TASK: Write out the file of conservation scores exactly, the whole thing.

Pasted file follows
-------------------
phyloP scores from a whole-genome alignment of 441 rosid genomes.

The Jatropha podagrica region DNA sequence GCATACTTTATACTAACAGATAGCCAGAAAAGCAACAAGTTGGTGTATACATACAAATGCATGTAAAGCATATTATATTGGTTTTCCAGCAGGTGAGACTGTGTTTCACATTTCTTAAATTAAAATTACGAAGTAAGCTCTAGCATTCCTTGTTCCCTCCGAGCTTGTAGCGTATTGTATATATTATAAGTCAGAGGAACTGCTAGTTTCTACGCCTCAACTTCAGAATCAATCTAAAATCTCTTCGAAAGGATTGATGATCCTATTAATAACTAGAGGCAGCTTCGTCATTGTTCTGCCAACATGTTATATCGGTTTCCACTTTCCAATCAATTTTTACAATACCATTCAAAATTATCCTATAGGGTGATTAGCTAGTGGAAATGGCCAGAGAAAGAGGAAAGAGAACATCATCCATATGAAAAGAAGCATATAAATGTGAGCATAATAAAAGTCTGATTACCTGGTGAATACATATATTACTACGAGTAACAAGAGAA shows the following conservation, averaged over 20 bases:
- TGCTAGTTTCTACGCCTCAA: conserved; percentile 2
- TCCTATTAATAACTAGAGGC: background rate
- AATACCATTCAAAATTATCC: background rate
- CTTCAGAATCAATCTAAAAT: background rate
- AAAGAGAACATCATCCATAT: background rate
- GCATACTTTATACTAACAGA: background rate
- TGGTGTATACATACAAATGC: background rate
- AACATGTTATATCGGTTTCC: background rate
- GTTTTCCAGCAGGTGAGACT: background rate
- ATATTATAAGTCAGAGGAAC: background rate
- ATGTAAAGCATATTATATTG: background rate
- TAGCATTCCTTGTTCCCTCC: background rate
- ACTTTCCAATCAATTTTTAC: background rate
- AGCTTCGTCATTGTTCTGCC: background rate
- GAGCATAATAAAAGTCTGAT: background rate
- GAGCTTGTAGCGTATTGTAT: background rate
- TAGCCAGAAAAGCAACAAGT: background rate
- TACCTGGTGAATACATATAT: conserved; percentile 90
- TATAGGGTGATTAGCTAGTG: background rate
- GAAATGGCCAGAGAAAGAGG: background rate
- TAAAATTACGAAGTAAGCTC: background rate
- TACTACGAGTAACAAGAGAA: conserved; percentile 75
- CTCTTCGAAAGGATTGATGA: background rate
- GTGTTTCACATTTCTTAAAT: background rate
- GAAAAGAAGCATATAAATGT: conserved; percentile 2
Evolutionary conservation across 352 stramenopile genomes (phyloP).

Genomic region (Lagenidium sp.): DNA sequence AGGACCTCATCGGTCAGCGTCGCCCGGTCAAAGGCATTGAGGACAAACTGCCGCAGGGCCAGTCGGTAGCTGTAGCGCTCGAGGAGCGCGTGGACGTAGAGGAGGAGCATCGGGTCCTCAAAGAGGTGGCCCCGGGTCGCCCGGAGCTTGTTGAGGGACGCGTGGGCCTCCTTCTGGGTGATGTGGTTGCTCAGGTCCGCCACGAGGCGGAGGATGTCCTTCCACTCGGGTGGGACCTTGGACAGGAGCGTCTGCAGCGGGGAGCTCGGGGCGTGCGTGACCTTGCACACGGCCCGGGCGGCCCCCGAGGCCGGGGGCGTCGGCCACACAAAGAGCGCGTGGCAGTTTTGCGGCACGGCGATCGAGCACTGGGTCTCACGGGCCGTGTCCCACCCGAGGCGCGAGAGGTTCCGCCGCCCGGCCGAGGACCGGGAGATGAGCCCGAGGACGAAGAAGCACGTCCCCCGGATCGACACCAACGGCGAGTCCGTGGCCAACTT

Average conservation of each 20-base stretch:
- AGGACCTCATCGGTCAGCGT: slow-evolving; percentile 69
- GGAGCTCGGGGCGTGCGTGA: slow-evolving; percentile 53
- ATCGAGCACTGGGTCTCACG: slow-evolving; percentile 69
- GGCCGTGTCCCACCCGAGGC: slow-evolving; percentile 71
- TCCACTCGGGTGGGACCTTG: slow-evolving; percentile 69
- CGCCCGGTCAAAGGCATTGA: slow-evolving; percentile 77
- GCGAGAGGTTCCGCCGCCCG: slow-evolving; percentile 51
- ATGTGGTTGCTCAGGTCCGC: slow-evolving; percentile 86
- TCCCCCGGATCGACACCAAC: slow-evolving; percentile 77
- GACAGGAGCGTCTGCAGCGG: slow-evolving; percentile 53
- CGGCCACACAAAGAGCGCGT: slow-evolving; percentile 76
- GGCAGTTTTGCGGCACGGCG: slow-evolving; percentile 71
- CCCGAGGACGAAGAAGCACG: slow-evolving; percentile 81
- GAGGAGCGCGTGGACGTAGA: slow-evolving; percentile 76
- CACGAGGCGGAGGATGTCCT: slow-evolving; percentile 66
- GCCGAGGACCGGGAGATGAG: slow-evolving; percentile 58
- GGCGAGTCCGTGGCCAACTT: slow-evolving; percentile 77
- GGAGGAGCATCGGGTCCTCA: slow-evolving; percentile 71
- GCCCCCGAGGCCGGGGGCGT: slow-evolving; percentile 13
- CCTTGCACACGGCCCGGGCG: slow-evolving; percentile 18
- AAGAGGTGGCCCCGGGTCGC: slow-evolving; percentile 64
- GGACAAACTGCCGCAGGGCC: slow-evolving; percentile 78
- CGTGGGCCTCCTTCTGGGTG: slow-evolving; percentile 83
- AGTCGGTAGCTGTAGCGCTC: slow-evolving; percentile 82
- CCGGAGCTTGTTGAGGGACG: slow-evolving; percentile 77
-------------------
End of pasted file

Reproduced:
phyloP scores from a whole-genome alignment of 441 rosid genomes.

The Jatropha podagrica region DNA sequence GCATACTTTATACTAACAGATAGCCAGAAAAGCAACAAGTTGGTGTATACATACAAATGCATGTAAAGCATATTATATTGGTTTTCCAGCAGGTGAGACTGTGTTTCACATTTCTTAAATTAAAATTACGAAGTAAGCTCTAGCATTCCTTGTTCCCTCCGAGCTTGTAGCGTATTGTATATATTATAAGTCAGAGGAACTGCTAGTTTCTACGCCTCAACTTCAGAATCAATCTAAAATCTCTTCGAAAGGATTGATGATCCTATTAATAACTAGAGGCAGCTTCGTCATTGTTCTGCCAACATGTTATATCGGTTTCCACTTTCCAATCAATTTTTACAATACCATTCAAAATTATCCTATAGGGTGATTAGCTAGTGGAAATGGCCAGAGAAAGAGGAAAGAGAACATCATCCATATGAAAAGAAGCATATAAATGTGAGCATAATAAAAGTCTGATTACCTGGTGAATACATATATTACTACGAGTAACAAGAGAA shows the following conservation, averaged over 20 bases:
- TGCTAGTTTCTACGCCTCAA: conserved; percentile 2
- TCCTATTAATAACTAGAGGC: background rate
- AATACCATTCAAAATTATCC: background rate
- CTTCAGAATCAATCTAAAAT: background rate
- AAAGAGAACATCATCCATAT: background rate
- GCATACTTTATACTAACAGA: background rate
- TGGTGTATACATACAAATGC: background rate
- AACATGTTATATCGGTTTCC: background rate
- GTTTTCCAGCAGGTGAGACT: background rate
- ATATTATAAGTCAGAGGAAC: background rate
- ATGTAAAGCATATTATATTG: background rate
- TAGCATTCCTTGTTCCCTCC: background rate
- ACTTTCCAATCAATTTTTAC: background rate
- AGCTTCGTCATTGTTCTGCC: background rate
- GAGCATAATAAAAGTCTGAT: background rate
- GAGCTTGTAGCGTATTGTAT: background rate
- TAGCCAGAAAAGCAACAAGT: background rate
- TACCTGGTGAATACATATAT: conserved; percentile 90
- TATAGGGTGATTAGCTAGTG: background rate
- GAAATGGCCAGAGAAAGAGG: background rate
- TAAAATTACGAAGTAAGCTC: background rate
- TACTACGAGTAACAAGAGAA: conserved; percentile 75
- CTCTTCGAAAGGATTGATGA: background rate
- GTGTTTCACATTTCTTAAAT: background rate
- GAAAAGAAGCATATAAATGT: conserved; percentile 2
Evolutionary conservation across 352 stramenopile genomes (phyloP).

Genomic region (Lagenidium sp.): DNA sequence AGGACCTCATCGGTCAGCGTCGCCCGGTCAAAGGCATTGAGGACAAACTGCCGCAGGGCCAGTCGGTAGCTGTAGCGCTCGAGGAGCGCGTGGACGTAGAGGAGGAGCATCGGGTCCTCAAAGAGGTGGCCCCGGGTCGCCCGGAGCTTGTTGAGGGACGCGTGGGCCTCCTTCTGGGTGATGTGGTTGCTCAGGTCCGCCACGAGGCGGAGGATGTCCTTCCACTCGGGTGGGACCTTGGACAGGAGCGTCTGCAGCGGGGAGCTCGGGGCGTGCGTGACCTTGCACACGGCCCGGGCGGCCCCCGAGGCCGGGGGCGTCGGCCACACAAAGAGCGCGTGGCAGTTTTGCGGCACGGCGATCGAGCACTGGGTCTCACGGGCCGTGTCCCACCCGAGGCGCGAGAGGTTCCGCCGCCCGGCCGAGGACCGGGAGATGAGCCCGAGGACGAAGAAGCACGTCCCCCGGATCGACACCAACGGCGAGTCCGTGGCCAACTT

Average conservation of each 20-base stretch:
- AGGACCTCATCGGTCAGCGT: slow-evolving; percentile 69
- GGAGCTCGGGGCGTGCGTGA: slow-evolving; percentile 53
- ATCGAGCACTGGGTCTCACG: slow-evolving; percentile 69
- GGCCGTGTCCCACCCGAGGC: slow-evolving; percentile 71
- TCCACTCGGGTGGGACCTTG: slow-evolving; percentile 69
- CGCCCGGTCAAAGGCATTGA: slow-evolving; percentile 77
- GCGAGAGGTTCCGCCGCCCG: slow-evolving; percentile 51
- ATGTGGTTGCTCAGGTCCGC: slow-evolving; percentile 86
- TCCCCCGGATCGACACCAAC: slow-evolving; percentile 77
- GACAGGAGCGTCTGCAGCGG: slow-evolving; percentile 53
- CGGCCACACAAAGAGCGCGT: slow-evolving; percentile 76
- GGCAGTTTTGCGGCACGGCG: slow-evolving; percentile 71
- CCCGAGGACGAAGAAGCACG: slow-evolving; percentile 81
- GAGGAGCGCGTGGACGTAGA: slow-evolving; percentile 76
- CACGAGGCGGAGGATGTCCT: slow-evolving; percentile 66
- GCCGAGGACCGGGAGATGAG: slow-evolving; percentile 58
- GGCGAGTCCGTGGCCAACTT: slow-evolving; percentile 77
- GGAGGAGCATCGGGTCCTCA: slow-evolving; percentile 71
- GCCCCCGAGGCCGGGGGCGT: slow-evolving; percentile 13
- CCTTGCACACGGCCCGGGCG: slow-evolving; percentile 18
- AAGAGGTGGCCCCGGGTCGC: slow-evolving; percentile 64
- GGACAAACTGCCGCAGGGCC: slow-evolving; percentile 78
- CGTGGGCCTCCTTCTGGGTG: slow-evolving; percentile 83
- AGTCGGTAGCTGTAGCGCTC: slow-evolving; percentile 82
- CCGGAGCTTGTTGAGGGACG: slow-evolving; percentile 77